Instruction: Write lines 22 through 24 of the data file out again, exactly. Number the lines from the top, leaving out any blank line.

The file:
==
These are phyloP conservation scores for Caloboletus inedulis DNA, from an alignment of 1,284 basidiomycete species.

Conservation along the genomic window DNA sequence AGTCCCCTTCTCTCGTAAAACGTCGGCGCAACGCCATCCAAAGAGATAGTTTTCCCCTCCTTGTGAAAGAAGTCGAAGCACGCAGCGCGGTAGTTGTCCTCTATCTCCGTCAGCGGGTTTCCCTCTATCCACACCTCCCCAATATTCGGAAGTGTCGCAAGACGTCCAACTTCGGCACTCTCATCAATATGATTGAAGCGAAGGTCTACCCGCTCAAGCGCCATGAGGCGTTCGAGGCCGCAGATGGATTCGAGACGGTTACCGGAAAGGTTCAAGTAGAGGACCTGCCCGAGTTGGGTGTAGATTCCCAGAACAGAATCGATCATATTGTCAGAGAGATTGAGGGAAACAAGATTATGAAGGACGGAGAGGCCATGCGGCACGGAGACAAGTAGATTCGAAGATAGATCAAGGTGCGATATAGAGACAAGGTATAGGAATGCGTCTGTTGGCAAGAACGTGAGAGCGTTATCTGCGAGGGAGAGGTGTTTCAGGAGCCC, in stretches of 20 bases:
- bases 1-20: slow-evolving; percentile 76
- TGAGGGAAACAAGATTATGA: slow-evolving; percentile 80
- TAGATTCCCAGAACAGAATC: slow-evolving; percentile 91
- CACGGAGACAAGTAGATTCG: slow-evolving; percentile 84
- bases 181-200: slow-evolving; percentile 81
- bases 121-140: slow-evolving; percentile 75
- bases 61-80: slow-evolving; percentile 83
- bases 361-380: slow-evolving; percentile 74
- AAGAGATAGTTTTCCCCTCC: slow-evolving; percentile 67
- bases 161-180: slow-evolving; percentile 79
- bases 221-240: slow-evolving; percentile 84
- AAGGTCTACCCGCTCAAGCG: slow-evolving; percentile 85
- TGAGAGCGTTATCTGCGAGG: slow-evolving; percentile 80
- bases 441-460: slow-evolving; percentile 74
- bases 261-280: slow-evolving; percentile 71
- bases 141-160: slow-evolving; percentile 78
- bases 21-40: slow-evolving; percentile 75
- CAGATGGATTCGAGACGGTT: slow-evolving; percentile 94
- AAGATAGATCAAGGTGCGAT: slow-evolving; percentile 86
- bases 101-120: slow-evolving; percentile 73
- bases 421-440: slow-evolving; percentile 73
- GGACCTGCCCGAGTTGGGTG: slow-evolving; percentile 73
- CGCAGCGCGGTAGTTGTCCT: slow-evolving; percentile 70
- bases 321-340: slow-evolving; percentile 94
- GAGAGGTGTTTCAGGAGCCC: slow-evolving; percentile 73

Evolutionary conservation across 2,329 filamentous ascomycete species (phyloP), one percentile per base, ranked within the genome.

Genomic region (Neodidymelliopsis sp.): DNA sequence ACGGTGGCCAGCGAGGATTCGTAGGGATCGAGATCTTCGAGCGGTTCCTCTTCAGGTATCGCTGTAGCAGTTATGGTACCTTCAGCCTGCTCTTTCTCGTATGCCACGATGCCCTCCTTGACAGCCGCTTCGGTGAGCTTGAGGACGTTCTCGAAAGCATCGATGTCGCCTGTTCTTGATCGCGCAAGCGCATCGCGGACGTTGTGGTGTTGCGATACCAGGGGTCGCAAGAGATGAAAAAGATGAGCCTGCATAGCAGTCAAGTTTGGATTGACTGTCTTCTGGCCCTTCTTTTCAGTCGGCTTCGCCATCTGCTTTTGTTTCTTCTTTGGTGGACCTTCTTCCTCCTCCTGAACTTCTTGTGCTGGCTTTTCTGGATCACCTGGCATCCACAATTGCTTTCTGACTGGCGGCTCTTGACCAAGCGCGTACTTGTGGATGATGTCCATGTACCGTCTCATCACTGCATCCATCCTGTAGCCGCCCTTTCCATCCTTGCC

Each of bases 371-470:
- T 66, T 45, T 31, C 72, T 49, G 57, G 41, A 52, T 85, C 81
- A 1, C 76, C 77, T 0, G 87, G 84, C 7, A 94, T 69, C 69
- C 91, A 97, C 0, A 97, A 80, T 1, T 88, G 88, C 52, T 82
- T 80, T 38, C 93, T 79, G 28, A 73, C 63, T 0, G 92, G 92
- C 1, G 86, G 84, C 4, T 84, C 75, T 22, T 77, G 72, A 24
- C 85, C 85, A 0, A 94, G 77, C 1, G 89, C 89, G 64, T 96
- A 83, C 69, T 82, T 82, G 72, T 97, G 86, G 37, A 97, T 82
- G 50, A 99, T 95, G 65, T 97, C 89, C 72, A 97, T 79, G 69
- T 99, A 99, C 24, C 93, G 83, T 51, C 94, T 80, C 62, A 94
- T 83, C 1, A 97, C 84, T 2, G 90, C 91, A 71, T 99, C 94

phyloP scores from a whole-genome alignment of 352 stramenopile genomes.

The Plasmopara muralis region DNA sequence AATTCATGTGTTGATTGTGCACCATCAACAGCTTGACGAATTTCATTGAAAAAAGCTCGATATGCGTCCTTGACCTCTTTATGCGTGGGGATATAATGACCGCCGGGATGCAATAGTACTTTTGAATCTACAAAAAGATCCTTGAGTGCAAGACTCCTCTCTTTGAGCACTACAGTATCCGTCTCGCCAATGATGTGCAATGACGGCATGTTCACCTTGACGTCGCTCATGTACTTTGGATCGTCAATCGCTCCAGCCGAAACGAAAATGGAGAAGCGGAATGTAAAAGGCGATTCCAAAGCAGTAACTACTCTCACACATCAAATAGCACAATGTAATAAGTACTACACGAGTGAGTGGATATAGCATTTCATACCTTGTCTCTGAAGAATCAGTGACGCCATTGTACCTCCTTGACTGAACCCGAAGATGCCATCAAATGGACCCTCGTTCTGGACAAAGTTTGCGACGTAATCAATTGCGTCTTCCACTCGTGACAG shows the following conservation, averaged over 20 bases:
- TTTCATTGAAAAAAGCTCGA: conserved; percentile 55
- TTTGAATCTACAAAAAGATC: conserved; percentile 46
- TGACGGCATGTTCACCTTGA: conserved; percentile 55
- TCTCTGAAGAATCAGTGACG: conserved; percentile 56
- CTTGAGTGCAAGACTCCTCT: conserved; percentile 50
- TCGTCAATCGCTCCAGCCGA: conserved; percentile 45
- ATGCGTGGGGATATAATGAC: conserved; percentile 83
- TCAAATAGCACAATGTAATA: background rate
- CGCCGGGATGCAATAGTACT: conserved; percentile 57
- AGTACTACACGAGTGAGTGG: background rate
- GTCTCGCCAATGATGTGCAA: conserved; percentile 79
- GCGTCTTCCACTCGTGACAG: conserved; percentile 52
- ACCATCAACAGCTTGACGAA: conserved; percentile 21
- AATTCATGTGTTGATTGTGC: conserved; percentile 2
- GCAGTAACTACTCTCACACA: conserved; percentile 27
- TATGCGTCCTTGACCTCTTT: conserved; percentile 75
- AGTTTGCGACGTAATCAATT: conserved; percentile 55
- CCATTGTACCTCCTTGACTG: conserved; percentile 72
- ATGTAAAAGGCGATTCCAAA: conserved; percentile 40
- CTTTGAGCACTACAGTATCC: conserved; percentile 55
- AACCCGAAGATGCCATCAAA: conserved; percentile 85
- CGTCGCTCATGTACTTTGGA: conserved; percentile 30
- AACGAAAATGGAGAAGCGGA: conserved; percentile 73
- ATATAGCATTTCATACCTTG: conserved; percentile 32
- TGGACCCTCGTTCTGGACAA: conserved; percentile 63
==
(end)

- bases 101-120: slow-evolving; percentile 73
- bases 421-440: slow-evolving; percentile 73
- GGACCTGCCCGAGTTGGGTG: slow-evolving; percentile 73